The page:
St. Paul City Council members, embarrassed by the city’s crumbling roads and frustrated by what they consider an ineffective mayoral response, proposed Wednesday to spend $22 million to start rebuilding the city’s arterial streets.
Their plan is to use an unallocated $4.5 million that St. Paul is getting annually from the state — thanks to law changes and debt forgiveness — to cover $22 million in bonding for rebuilding arterials, as well as assorted repairs and investments in other main streets.
That would up the ante significantly above the $2.5 million that Mayor Chris Coleman wants to spend this summer to repair, rather than rebuild, some of the city’s rockiest and most outrage-provoking streets.
“It’s about priorities,” Council President Kathy Lantry said. “This sends a clear message to the public that we have heard you and we want to jump-start the program.”
Coleman plans to lay out a long-term sustainable plan for rebuilding streets in his August budget message, spokeswoman Tonya Tennessen said. In the meantime, he wants to fix the worst streets now, she said.
“The council’s plan is an interesting idea, but it doesn’t address the short-term need,” Tennessen said.
It’s the first time in more than two years that the City Council, dominated by DFLers, has found itself at serious loggerheads with St. Paul’s popular DFL mayor.
In December 2011, council members were not amused when Coleman tried to unilaterally divvy up a $2 million revenue windfall just as they were finalizing the budget.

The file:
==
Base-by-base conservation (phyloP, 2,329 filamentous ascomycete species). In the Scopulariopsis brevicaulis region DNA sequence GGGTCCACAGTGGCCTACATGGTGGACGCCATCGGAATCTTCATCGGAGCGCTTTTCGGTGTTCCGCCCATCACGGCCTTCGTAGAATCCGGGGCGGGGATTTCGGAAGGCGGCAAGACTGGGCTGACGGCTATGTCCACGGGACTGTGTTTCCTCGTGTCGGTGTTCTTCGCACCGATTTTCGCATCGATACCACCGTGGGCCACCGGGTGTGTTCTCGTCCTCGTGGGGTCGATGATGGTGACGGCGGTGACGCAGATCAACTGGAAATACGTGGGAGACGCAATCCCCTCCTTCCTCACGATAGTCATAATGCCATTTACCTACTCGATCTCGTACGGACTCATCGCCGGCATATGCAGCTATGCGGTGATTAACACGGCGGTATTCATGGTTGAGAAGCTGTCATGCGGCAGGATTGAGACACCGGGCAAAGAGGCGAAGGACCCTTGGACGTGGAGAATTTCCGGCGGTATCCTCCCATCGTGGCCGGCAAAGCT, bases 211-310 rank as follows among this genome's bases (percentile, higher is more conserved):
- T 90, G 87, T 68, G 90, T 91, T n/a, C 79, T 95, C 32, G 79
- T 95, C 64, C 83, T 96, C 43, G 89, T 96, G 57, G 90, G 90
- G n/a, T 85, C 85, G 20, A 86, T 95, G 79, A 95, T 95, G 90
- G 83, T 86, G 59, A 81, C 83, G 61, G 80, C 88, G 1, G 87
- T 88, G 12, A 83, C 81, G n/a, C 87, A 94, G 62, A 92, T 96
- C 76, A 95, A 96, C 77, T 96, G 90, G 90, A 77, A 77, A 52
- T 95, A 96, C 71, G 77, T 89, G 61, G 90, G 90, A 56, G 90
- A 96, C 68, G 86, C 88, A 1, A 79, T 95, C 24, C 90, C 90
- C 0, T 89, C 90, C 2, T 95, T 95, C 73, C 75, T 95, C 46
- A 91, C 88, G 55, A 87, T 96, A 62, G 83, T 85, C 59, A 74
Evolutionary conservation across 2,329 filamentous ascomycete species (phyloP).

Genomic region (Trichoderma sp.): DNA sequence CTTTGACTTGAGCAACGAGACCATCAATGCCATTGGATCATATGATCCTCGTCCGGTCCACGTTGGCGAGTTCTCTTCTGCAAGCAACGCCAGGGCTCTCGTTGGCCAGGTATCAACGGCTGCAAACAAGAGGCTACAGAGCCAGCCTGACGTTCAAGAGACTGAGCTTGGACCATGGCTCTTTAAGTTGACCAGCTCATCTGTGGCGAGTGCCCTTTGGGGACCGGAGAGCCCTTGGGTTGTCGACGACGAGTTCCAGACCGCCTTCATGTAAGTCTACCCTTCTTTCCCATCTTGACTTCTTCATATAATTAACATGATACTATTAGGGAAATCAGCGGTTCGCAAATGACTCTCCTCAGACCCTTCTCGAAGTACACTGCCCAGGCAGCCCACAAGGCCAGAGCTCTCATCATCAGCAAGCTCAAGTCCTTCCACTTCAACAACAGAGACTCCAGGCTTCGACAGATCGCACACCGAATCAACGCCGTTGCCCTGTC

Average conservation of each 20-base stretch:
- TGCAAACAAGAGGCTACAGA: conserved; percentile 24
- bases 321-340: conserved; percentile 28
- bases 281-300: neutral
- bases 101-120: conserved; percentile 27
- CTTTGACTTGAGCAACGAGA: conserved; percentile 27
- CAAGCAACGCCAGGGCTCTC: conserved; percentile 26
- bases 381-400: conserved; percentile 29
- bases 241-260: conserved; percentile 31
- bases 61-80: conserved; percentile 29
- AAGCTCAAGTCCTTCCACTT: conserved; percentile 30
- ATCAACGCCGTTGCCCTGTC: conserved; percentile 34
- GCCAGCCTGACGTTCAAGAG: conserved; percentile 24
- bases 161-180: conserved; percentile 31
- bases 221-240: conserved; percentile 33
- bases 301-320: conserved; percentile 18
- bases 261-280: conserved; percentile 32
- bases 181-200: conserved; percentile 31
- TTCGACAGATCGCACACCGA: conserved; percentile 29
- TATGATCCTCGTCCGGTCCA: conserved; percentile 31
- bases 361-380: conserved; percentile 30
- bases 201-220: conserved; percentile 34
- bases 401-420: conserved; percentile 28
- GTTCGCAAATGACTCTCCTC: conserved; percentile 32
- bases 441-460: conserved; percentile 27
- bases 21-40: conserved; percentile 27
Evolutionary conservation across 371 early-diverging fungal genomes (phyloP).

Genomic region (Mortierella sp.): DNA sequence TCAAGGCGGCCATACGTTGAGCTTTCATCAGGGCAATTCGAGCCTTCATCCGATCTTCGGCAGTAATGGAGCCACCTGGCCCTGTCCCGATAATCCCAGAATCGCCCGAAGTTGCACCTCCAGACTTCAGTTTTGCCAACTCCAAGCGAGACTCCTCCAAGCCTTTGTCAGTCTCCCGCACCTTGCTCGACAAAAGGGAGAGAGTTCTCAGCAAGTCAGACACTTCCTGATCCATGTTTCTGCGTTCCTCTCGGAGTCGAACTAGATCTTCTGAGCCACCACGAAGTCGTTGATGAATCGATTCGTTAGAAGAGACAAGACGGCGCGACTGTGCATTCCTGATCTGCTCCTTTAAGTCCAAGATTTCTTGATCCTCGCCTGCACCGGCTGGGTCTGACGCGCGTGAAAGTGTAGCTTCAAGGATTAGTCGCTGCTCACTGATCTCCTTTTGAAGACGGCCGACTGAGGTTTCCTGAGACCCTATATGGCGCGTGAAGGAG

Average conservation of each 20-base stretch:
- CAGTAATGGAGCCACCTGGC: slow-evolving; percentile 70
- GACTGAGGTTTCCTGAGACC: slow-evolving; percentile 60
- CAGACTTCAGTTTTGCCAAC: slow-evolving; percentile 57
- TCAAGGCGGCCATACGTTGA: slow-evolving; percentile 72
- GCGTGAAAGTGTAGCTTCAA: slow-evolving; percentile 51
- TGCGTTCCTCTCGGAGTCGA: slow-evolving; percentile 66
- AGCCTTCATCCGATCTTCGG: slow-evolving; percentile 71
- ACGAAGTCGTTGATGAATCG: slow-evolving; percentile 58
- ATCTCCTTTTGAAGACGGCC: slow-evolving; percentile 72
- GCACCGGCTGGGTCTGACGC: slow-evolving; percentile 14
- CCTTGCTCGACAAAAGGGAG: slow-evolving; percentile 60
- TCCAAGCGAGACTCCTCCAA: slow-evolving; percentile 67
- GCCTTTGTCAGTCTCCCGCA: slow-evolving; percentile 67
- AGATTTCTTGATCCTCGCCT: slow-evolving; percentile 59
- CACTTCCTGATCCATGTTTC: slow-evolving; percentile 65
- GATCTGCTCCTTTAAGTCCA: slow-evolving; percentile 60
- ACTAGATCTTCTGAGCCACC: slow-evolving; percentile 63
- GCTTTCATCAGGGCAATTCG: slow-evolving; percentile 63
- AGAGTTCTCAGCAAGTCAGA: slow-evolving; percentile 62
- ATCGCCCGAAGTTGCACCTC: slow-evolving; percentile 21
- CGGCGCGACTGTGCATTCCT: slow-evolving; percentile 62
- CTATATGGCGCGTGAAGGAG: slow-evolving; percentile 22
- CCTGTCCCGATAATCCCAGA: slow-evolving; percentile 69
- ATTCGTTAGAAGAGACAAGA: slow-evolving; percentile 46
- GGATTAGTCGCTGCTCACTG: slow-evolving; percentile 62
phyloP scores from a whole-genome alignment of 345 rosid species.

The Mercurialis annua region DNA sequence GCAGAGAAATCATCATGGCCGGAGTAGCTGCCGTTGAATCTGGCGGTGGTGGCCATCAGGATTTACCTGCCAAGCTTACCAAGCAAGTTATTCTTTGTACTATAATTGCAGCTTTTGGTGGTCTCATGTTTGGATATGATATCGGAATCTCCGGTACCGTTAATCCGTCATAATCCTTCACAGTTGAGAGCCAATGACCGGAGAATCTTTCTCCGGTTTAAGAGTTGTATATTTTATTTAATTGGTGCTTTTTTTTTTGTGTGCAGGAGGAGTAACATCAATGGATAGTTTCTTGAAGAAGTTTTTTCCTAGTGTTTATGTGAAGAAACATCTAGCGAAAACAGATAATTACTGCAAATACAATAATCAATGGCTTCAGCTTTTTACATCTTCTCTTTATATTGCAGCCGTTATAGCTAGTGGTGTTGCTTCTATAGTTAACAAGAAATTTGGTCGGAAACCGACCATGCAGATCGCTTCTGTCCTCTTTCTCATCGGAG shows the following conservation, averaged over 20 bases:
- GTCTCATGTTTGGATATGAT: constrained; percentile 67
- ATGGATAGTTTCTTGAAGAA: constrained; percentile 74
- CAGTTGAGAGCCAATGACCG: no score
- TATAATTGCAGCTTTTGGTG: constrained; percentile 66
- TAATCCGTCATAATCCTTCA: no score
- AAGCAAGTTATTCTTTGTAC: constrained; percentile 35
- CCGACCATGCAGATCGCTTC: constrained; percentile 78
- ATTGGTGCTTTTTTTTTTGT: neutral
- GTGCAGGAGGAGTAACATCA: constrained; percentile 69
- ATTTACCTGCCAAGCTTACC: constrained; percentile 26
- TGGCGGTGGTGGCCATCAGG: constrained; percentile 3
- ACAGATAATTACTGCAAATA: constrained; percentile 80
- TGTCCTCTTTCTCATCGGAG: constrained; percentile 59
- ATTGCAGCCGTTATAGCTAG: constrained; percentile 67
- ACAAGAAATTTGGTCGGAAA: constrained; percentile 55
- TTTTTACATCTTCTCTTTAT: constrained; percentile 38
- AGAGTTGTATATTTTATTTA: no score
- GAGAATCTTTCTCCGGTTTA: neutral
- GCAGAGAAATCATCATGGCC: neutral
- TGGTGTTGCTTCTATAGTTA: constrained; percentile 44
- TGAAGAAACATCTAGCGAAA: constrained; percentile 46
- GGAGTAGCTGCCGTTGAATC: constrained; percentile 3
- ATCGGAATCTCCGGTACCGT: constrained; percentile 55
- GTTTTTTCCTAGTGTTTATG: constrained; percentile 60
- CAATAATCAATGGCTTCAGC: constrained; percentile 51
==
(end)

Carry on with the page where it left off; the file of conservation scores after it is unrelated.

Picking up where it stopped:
In his State of the City address earlier this spring, Coleman said that long-term solutions were needed to reconstruct St. Paul’s “deteriorating infrastructure.”
The problem? It would cost more than $70 million to rebuild the city’s worst streets, what he called “the Terrible 20.” He called on Congress and the Legislature for aid, but neither came through with funding to help the city do more than simple repairs.
Tennessen said Wednesday that the city’s Public Works Department estimates it will cost $20 million per year for the next 10 years to reconstruct all arterial streets.
When council members learned of the $4.5 million in unexpected state money, they approached Coleman with their plan. But he seemed more interested in using the extra revenue for economic development, Lantry said.
The mayor’s $2.5 million repair proposal would take money from areas such as street sweeping and bike safety programs.
“The disagreement that we have right now is this infusion of cash to get us started on road reconstruction, versus mill and overlay,” Lantry said.
Six of the council’s seven members are backing the street improvement plan. “St. Paul needs to make this investment in our arterial streets to stay economically competitive,” said Amy Brendmoen, who represents the North End, Como and part of the East Side.
The only council member not listed as a supporter is Dave Thune, who represents downtown, the West Side and the W. 7th Street area.